(PSR). Asar appealed his sentence, and the United States
Court of Appeals for the Fourth Circuit affirmed the
sentence. United States v. Asar, No. 10-5263, 2012
WL 1593034, at *2 (4th Cir. May 8, 2012) (unpublished).
has filed three motions to vacate, set aside, or correct his
sentence pursuant to 28 U.S.C. § 2255. On June 14, 2012,
Asar filed his first § 2255 motion and raised claims
regarding his status as an armed career criminal, ineffective
assistance of counsel, and the rule of lenity. Asar,
Cr. No. 7-10-cr-00429-BHH (First § 2255 Mot., ECF No.
83). His motion was denied on October 10, 2012. Id.
(Oct. 10, 2012 Order, ECF No. 107). Asar appealed, and the
Fourth Circuit dismissed his appeal on April 1, 2013.
United States v. Asar, No. 12-7925, 2013 WL 1287403,
at *1 (4th Cir. Apr. 1, 2013) (unpublished).
receiving permission from the Fourth Circuit to file a second
or successive § 2255 motion, Asar filed his second
§ 2255 motion on May 6, 2016, and challenged his ACCA
sentencing enhancement based on Johnson and
Welch. Asar, Cr. No. 7:10-cr-00429-BHH
(Second § 2255 Mot., ECF No. 133). On July 19, 2017,
Asar's second § 2255 motion was denied because three
of his prior convictions, two South Carolina convictions for
pointing and presenting a firearm and one conviction for
armed robbery, still qualified as valid predicates to enhance
his sentence under the ACCA. Id. (July 19, 2017
Order, ECF No. 153). Asar appealed, and his appeal was
dismissed on November 28, 2017. United States v.
Asar, 704 Fed.Appx. 280, 281 (4th Cir. Nov. 28, 2017)
(unpublished). On March 28, 2019, Asar filed his third §
2255 motion, which remains pending. Asar, Cr. No.
7:10-cr-00429-BHH (Third § 2255 Mot., ECF No. 187).
case, Asar alleges that his sentence was unconstitutionally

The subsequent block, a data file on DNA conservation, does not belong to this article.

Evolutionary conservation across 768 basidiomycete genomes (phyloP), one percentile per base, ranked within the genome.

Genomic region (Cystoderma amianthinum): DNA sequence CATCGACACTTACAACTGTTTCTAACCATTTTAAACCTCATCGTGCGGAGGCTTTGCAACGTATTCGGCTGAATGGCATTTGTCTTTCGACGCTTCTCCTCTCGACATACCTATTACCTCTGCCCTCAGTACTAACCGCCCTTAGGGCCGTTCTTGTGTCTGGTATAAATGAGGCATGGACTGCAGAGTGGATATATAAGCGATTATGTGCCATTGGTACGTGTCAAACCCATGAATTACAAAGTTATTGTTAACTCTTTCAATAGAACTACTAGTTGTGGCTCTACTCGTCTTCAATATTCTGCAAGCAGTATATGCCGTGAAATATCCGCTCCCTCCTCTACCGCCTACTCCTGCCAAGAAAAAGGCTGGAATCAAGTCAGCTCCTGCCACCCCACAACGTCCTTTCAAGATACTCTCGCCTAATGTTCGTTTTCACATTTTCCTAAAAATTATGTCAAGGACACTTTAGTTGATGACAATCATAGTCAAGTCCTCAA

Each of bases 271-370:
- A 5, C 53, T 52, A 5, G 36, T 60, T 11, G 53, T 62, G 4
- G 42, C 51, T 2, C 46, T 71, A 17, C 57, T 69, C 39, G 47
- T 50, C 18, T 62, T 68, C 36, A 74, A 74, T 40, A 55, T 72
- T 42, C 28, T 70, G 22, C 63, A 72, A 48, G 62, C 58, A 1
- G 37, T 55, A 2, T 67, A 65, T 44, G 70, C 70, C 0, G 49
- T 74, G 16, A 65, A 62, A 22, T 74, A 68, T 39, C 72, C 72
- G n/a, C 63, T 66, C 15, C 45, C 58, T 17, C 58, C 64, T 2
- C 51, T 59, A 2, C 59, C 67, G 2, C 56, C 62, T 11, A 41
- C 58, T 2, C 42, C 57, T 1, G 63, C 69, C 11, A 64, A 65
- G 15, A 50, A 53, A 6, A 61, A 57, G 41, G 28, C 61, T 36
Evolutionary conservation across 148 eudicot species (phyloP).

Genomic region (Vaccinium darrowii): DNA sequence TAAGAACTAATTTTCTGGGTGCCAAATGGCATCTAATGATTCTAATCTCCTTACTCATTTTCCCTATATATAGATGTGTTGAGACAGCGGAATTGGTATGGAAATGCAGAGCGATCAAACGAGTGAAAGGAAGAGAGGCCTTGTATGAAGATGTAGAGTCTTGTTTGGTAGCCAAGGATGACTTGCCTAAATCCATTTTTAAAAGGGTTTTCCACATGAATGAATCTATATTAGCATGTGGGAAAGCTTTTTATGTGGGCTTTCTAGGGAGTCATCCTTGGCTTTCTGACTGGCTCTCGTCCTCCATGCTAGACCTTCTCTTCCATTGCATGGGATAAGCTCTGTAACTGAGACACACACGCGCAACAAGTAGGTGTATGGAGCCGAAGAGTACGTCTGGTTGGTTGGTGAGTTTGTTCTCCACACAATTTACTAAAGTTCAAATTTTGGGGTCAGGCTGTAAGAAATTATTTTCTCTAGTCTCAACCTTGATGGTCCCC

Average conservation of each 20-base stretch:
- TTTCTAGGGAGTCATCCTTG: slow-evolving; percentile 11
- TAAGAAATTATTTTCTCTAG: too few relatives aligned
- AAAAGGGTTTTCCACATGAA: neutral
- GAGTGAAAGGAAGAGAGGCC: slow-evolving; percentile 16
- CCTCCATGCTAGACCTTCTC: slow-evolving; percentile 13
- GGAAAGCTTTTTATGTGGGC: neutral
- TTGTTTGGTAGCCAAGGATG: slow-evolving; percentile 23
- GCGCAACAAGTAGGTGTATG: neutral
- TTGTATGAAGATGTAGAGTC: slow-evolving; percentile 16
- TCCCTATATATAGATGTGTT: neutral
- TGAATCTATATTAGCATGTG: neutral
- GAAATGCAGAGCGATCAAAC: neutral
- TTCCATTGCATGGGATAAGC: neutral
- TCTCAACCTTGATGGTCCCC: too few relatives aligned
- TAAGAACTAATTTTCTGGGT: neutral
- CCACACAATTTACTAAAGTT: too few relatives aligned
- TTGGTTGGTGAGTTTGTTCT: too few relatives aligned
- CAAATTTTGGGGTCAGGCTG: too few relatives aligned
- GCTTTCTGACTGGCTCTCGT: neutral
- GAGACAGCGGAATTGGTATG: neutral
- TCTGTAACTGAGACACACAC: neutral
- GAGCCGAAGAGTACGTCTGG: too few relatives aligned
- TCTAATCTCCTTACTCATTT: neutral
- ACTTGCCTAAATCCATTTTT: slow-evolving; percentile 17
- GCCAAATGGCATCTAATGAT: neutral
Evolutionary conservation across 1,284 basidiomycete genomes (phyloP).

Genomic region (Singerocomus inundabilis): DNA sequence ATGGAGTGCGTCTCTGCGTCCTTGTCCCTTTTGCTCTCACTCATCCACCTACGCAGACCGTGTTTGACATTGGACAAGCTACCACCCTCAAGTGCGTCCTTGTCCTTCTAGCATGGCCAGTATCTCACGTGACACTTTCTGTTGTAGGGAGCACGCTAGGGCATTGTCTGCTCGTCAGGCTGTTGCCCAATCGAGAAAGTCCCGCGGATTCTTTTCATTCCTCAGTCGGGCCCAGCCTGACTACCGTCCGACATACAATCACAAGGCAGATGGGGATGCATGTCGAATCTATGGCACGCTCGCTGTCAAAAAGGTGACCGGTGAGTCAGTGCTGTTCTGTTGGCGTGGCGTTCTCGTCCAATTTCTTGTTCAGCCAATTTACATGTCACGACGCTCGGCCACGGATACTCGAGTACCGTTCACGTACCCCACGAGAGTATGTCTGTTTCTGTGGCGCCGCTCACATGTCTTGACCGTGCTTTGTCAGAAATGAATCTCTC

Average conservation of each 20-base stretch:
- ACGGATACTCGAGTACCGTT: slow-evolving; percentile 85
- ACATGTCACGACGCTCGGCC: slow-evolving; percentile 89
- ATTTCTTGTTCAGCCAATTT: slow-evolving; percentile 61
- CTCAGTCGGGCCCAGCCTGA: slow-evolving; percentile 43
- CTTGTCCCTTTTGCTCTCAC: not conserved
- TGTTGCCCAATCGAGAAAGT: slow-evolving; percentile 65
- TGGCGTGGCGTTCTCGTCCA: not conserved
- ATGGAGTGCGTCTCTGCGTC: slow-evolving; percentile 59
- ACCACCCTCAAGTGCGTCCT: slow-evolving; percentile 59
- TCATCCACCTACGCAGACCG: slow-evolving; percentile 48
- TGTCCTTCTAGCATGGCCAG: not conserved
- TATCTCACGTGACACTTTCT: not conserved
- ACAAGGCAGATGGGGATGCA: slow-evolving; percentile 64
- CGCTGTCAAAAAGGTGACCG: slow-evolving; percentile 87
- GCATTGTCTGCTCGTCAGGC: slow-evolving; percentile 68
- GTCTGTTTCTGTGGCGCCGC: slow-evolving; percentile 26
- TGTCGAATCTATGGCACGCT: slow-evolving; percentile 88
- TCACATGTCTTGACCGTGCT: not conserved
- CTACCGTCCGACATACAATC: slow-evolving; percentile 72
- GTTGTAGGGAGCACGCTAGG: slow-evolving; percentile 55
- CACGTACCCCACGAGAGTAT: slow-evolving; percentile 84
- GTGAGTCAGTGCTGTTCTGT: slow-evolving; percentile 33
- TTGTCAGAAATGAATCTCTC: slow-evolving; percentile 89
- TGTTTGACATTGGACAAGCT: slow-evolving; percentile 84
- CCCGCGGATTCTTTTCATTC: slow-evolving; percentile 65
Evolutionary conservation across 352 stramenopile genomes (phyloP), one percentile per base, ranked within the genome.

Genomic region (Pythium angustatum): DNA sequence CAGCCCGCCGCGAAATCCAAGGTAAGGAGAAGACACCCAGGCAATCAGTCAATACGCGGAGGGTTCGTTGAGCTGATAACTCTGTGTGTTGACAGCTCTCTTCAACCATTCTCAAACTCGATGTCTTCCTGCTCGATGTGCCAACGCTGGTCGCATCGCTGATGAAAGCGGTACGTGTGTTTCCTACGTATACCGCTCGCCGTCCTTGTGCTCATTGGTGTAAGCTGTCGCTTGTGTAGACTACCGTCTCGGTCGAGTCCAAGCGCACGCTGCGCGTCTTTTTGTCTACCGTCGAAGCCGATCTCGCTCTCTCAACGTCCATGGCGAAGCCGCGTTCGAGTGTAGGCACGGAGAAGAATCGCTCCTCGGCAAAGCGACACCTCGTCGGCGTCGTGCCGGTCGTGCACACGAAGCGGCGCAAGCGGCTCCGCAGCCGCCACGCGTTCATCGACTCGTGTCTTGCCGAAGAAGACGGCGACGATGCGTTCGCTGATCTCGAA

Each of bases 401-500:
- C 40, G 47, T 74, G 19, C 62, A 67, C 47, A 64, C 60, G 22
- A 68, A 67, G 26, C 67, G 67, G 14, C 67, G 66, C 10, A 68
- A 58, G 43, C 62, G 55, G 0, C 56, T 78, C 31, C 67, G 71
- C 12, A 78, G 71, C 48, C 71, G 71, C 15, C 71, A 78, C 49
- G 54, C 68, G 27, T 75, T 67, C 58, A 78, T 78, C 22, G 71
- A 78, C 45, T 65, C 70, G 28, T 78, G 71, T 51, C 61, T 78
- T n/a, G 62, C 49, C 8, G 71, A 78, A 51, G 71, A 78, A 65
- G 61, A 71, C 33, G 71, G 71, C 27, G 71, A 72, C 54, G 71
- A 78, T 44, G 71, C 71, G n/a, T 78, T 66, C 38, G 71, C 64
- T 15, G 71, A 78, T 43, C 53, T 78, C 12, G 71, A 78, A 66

enhanced because his two state convictions for pointing and
presenting a firearm no longer qualify as valid predicate
offenses in light of Johnson. (§ 2241 Pet.,
generally, ECF No. 1.) However, to satisfy
Wheeler's savings clause test, the change in
substantive law that undermines a sentence must occur after
the petitioner's direct appeal and first § 2255
motion. 886 F.3d at 429. Asar did not object to the
magistrate judge's conclusion that Asar's second
§ 2255 motion should be treated as his first for
purposes of the Wheeler analysis because Asar's
first and second § 2255 petitions were both addressed on
the merits. Asar's second § 2255 motion was filed
May 6, 2016. Asar, Cr. No. 7:10-cr-00429-BHH (Second
§ 2255 Mot., ECF No. 133). Johnson was decided
on June 26, 2015, and was held to apply retroactively on
collateral review by Welch on April 18, 2016.
Johnson, 135 S.Ct. at 2551; Welch, 136
S.Ct. at 1257. Therefore, the change in substantive law that
Asar alleges invalidates his sentence did not occur
subsequent to his direct appeal and first § 2255
motion. See Wheeler, 886 F.3d at 429.
Because Asar has failed to allege a change in substantive law
that occurred after his direct appeal and first § 2255
motion, he cannot satisfy the second prong of the
Wheeler test. Thus, this objection is without merit.
on the foregoing, the court finds that Asar cannot challenge
his sentence under § 2241 because § 2255 is not
inadequate or ineffective to test the legality of his
sentence. Accordingly, the court adopts Magistrate Judge
McDonald's Report and Recommendation and incorporates it
that Asar's petition, docket number 1, is dismissed
without prejudice and without requiring the ...